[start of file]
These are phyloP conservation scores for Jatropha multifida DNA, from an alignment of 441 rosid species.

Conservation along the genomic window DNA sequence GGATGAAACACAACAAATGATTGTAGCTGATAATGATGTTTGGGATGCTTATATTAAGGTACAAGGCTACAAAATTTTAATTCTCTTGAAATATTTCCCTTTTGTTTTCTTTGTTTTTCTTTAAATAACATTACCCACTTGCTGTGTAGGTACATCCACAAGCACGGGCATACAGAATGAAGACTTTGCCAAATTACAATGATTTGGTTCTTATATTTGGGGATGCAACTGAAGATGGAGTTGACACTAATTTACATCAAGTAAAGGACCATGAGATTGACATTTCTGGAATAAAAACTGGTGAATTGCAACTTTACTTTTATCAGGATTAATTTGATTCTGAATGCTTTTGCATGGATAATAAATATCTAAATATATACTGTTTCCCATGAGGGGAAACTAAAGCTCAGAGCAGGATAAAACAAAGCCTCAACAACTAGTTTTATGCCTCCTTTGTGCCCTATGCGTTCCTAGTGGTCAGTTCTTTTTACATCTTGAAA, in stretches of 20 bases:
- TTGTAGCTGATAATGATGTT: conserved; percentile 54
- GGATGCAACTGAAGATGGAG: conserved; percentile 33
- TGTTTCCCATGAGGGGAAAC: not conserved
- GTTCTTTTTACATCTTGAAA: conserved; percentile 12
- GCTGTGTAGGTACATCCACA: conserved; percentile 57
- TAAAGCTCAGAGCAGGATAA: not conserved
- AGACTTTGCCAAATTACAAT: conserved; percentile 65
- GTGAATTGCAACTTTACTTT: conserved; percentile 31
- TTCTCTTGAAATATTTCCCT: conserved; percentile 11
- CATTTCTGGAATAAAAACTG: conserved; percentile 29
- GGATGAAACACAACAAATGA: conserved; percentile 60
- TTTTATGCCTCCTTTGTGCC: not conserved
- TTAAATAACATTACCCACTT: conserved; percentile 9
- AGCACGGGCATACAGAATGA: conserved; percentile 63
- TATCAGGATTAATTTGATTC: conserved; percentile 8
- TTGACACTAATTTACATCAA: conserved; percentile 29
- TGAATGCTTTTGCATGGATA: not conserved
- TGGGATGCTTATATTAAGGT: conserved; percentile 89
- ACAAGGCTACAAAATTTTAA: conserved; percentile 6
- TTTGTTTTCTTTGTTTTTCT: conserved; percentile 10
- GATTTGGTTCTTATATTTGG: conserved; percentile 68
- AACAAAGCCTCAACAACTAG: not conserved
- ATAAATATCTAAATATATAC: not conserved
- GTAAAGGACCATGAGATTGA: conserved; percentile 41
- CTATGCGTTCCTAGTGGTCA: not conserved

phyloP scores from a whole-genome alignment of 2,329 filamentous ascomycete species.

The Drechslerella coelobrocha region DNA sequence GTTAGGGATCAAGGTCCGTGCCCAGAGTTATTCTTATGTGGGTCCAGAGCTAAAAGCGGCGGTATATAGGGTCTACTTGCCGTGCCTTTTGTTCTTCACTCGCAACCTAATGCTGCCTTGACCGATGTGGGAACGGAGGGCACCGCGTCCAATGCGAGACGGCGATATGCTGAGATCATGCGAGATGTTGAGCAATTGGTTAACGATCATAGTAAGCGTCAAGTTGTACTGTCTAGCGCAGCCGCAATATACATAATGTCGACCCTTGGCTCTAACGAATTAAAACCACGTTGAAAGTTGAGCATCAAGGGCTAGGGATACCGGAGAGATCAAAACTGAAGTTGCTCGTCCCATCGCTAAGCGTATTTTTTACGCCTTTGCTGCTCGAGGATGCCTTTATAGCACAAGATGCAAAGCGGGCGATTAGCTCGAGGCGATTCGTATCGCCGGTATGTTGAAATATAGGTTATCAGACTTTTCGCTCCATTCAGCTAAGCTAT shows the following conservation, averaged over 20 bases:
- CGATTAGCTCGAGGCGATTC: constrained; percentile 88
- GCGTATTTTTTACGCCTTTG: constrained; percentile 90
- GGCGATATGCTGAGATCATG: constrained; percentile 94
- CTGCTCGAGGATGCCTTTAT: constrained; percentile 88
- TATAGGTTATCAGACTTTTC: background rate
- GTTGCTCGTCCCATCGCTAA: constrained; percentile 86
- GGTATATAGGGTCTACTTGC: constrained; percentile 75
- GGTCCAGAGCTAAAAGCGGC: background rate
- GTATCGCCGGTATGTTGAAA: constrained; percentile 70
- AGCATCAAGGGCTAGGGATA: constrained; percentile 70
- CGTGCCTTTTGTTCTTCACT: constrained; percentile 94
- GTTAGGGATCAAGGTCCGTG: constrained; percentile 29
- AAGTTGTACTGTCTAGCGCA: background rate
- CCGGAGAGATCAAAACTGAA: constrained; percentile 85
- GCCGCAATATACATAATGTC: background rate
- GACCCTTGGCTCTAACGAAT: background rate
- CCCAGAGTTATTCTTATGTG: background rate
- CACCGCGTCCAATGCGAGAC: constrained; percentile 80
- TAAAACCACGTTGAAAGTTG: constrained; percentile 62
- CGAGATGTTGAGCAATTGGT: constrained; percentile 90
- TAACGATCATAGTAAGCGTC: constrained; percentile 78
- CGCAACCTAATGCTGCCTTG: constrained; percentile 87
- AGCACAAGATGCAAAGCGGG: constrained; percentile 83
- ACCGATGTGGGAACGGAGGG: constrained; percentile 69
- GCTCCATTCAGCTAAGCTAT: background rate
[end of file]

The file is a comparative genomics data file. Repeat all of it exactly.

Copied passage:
These are phyloP conservation scores for Jatropha multifida DNA, from an alignment of 441 rosid species.

Conservation along the genomic window DNA sequence GGATGAAACACAACAAATGATTGTAGCTGATAATGATGTTTGGGATGCTTATATTAAGGTACAAGGCTACAAAATTTTAATTCTCTTGAAATATTTCCCTTTTGTTTTCTTTGTTTTTCTTTAAATAACATTACCCACTTGCTGTGTAGGTACATCCACAAGCACGGGCATACAGAATGAAGACTTTGCCAAATTACAATGATTTGGTTCTTATATTTGGGGATGCAACTGAAGATGGAGTTGACACTAATTTACATCAAGTAAAGGACCATGAGATTGACATTTCTGGAATAAAAACTGGTGAATTGCAACTTTACTTTTATCAGGATTAATTTGATTCTGAATGCTTTTGCATGGATAATAAATATCTAAATATATACTGTTTCCCATGAGGGGAAACTAAAGCTCAGAGCAGGATAAAACAAAGCCTCAACAACTAGTTTTATGCCTCCTTTGTGCCCTATGCGTTCCTAGTGGTCAGTTCTTTTTACATCTTGAAA, in stretches of 20 bases:
- TTGTAGCTGATAATGATGTT: conserved; percentile 54
- GGATGCAACTGAAGATGGAG: conserved; percentile 33
- TGTTTCCCATGAGGGGAAAC: not conserved
- GTTCTTTTTACATCTTGAAA: conserved; percentile 12
- GCTGTGTAGGTACATCCACA: conserved; percentile 57
- TAAAGCTCAGAGCAGGATAA: not conserved
- AGACTTTGCCAAATTACAAT: conserved; percentile 65
- GTGAATTGCAACTTTACTTT: conserved; percentile 31
- TTCTCTTGAAATATTTCCCT: conserved; percentile 11
- CATTTCTGGAATAAAAACTG: conserved; percentile 29
- GGATGAAACACAACAAATGA: conserved; percentile 60
- TTTTATGCCTCCTTTGTGCC: not conserved
- TTAAATAACATTACCCACTT: conserved; percentile 9
- AGCACGGGCATACAGAATGA: conserved; percentile 63
- TATCAGGATTAATTTGATTC: conserved; percentile 8
- TTGACACTAATTTACATCAA: conserved; percentile 29
- TGAATGCTTTTGCATGGATA: not conserved
- TGGGATGCTTATATTAAGGT: conserved; percentile 89
- ACAAGGCTACAAAATTTTAA: conserved; percentile 6
- TTTGTTTTCTTTGTTTTTCT: conserved; percentile 10
- GATTTGGTTCTTATATTTGG: conserved; percentile 68
- AACAAAGCCTCAACAACTAG: not conserved
- ATAAATATCTAAATATATAC: not conserved
- GTAAAGGACCATGAGATTGA: conserved; percentile 41
- CTATGCGTTCCTAGTGGTCA: not conserved

phyloP scores from a whole-genome alignment of 2,329 filamentous ascomycete species.

The Drechslerella coelobrocha region DNA sequence GTTAGGGATCAAGGTCCGTGCCCAGAGTTATTCTTATGTGGGTCCAGAGCTAAAAGCGGCGGTATATAGGGTCTACTTGCCGTGCCTTTTGTTCTTCACTCGCAACCTAATGCTGCCTTGACCGATGTGGGAACGGAGGGCACCGCGTCCAATGCGAGACGGCGATATGCTGAGATCATGCGAGATGTTGAGCAATTGGTTAACGATCATAGTAAGCGTCAAGTTGTACTGTCTAGCGCAGCCGCAATATACATAATGTCGACCCTTGGCTCTAACGAATTAAAACCACGTTGAAAGTTGAGCATCAAGGGCTAGGGATACCGGAGAGATCAAAACTGAAGTTGCTCGTCCCATCGCTAAGCGTATTTTTTACGCCTTTGCTGCTCGAGGATGCCTTTATAGCACAAGATGCAAAGCGGGCGATTAGCTCGAGGCGATTCGTATCGCCGGTATGTTGAAATATAGGTTATCAGACTTTTCGCTCCATTCAGCTAAGCTAT shows the following conservation, averaged over 20 bases:
- CGATTAGCTCGAGGCGATTC: constrained; percentile 88
- GCGTATTTTTTACGCCTTTG: constrained; percentile 90
- GGCGATATGCTGAGATCATG: constrained; percentile 94
- CTGCTCGAGGATGCCTTTAT: constrained; percentile 88
- TATAGGTTATCAGACTTTTC: background rate
- GTTGCTCGTCCCATCGCTAA: constrained; percentile 86
- GGTATATAGGGTCTACTTGC: constrained; percentile 75
- GGTCCAGAGCTAAAAGCGGC: background rate
- GTATCGCCGGTATGTTGAAA: constrained; percentile 70
- AGCATCAAGGGCTAGGGATA: constrained; percentile 70
- CGTGCCTTTTGTTCTTCACT: constrained; percentile 94
- GTTAGGGATCAAGGTCCGTG: constrained; percentile 29
- AAGTTGTACTGTCTAGCGCA: background rate
- CCGGAGAGATCAAAACTGAA: constrained; percentile 85
- GCCGCAATATACATAATGTC: background rate
- GACCCTTGGCTCTAACGAAT: background rate
- CCCAGAGTTATTCTTATGTG: background rate
- CACCGCGTCCAATGCGAGAC: constrained; percentile 80
- TAAAACCACGTTGAAAGTTG: constrained; percentile 62
- CGAGATGTTGAGCAATTGGT: constrained; percentile 90
- TAACGATCATAGTAAGCGTC: constrained; percentile 78
- CGCAACCTAATGCTGCCTTG: constrained; percentile 87
- AGCACAAGATGCAAAGCGGG: constrained; percentile 83
- ACCGATGTGGGAACGGAGGG: constrained; percentile 69
- GCTCCATTCAGCTAAGCTAT: background rate